Which is a little ironic, considering the whole dispute with the UAW is about figures as small as $50 million and $300 million. The former is how much GM says inefficient work rules at Flint, Michigan's Metal Center was costing them. The latter is how much the workers say GM promised to invest in the plant, then reneged on. Both sides are sticking to their guns, which could mean a long summer of discontent in the auto industry. And as those Pontiacs and Oldsmobiles start to dry up, more consumers will likely switch to ever-cheaper Japanese imports. Suddenly, a $50 million loss doesn't seem like such a big deal.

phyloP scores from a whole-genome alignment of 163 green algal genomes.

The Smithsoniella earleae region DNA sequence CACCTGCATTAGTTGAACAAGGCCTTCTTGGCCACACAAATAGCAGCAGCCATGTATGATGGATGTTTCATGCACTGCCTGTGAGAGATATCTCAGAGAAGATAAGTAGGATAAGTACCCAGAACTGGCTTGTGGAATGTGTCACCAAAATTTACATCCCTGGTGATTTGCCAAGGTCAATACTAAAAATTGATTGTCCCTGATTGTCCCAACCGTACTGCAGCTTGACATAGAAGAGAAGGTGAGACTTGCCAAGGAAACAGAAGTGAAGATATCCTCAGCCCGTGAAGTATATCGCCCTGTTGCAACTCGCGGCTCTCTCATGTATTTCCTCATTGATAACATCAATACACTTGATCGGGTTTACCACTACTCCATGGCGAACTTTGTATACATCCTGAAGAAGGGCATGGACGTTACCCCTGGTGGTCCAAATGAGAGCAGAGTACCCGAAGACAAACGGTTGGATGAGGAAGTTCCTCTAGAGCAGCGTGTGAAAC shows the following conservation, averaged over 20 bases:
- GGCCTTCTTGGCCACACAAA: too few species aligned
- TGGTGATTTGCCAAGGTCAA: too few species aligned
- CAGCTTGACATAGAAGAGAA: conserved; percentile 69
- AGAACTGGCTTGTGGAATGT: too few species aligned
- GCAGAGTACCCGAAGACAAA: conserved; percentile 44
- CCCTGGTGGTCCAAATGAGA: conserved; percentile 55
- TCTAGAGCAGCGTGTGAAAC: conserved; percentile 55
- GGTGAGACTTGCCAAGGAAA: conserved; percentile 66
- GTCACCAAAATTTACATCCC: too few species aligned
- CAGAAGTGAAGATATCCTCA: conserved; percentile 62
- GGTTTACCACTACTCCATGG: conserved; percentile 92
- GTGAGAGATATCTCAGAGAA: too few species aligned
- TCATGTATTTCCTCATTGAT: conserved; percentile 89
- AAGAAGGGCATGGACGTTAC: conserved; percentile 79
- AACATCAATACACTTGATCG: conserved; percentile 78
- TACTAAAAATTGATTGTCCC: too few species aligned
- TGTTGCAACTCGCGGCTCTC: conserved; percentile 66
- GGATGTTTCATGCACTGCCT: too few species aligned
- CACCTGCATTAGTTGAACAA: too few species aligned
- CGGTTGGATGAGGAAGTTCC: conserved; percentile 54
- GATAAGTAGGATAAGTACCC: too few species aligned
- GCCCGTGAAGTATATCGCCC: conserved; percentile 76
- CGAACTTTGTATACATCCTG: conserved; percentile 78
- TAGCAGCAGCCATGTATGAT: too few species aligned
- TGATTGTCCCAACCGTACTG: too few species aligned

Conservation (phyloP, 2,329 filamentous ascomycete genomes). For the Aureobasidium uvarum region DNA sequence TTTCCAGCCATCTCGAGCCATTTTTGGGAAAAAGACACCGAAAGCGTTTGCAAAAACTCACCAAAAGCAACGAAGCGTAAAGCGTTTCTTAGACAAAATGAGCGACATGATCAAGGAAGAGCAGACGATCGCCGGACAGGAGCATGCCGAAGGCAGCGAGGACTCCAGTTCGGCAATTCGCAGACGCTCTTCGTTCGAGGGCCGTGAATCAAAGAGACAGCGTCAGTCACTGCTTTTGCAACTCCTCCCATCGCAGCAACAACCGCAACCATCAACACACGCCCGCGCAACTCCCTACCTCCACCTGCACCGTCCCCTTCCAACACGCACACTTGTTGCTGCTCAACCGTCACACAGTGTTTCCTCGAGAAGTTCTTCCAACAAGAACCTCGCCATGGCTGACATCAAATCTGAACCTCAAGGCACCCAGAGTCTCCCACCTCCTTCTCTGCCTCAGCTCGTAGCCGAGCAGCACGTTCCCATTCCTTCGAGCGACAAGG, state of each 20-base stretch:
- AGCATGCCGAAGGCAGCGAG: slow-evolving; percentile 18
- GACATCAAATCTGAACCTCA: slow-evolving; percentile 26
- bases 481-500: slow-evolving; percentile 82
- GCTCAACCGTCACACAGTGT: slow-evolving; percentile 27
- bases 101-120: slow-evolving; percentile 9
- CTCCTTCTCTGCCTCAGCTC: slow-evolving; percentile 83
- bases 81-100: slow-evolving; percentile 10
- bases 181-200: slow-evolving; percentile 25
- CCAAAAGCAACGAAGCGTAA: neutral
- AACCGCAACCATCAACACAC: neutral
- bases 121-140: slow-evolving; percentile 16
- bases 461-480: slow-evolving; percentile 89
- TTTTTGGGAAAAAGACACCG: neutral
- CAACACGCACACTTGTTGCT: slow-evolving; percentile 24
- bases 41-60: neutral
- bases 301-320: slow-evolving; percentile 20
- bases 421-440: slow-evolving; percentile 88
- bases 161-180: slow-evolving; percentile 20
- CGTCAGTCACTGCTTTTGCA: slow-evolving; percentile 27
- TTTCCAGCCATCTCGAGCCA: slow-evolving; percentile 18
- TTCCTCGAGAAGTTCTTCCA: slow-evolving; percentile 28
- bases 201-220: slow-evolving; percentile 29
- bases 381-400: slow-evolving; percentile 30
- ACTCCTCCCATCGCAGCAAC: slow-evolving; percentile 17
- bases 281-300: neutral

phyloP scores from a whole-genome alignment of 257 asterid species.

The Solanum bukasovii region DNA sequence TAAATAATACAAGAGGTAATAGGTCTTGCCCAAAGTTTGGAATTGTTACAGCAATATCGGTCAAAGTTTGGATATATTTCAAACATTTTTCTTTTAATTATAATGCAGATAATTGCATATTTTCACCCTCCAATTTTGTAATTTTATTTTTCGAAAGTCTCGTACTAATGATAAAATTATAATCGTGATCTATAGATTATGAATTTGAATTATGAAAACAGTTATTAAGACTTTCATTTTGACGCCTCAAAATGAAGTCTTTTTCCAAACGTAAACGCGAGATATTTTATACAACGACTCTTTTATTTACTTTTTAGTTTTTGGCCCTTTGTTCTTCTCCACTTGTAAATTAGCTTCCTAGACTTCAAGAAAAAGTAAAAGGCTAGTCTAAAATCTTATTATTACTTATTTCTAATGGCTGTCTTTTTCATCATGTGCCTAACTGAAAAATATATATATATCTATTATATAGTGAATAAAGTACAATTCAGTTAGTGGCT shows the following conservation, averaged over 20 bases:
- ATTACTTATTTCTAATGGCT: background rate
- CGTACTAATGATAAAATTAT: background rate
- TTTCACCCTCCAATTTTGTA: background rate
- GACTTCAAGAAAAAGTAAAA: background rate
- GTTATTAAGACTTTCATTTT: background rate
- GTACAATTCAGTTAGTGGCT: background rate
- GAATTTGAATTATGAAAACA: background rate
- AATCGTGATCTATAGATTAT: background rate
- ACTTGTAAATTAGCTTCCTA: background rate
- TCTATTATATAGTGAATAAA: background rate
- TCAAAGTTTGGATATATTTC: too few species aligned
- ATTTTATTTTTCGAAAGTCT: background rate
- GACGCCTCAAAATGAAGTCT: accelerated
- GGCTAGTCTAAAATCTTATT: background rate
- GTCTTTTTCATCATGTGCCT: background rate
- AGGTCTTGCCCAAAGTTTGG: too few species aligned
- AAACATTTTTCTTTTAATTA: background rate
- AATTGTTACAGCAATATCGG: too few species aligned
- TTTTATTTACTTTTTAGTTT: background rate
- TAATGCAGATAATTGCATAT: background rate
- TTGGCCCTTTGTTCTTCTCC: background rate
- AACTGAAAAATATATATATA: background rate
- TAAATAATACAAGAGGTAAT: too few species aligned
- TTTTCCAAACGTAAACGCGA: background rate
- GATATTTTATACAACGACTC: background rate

It's going to be a long weekend in Detroit. General Motors is set to shut down production completely Friday as the United Auto Workers' strike really begins to bite. The industrial action has already cost management $200 million in lost profits and shut 21 of GM's 29 assembly plants in North America. Now, with the other eight about to be idled, America's largest company faces the prospect of its longest-running and most crippling strike in years -- worse, say some observers, than the 17-day strike at brake plants in Dayton, Ohio, in 1996. That action lost GM an eye-popping $900 million; this one could easily pass the billion-dollar mark.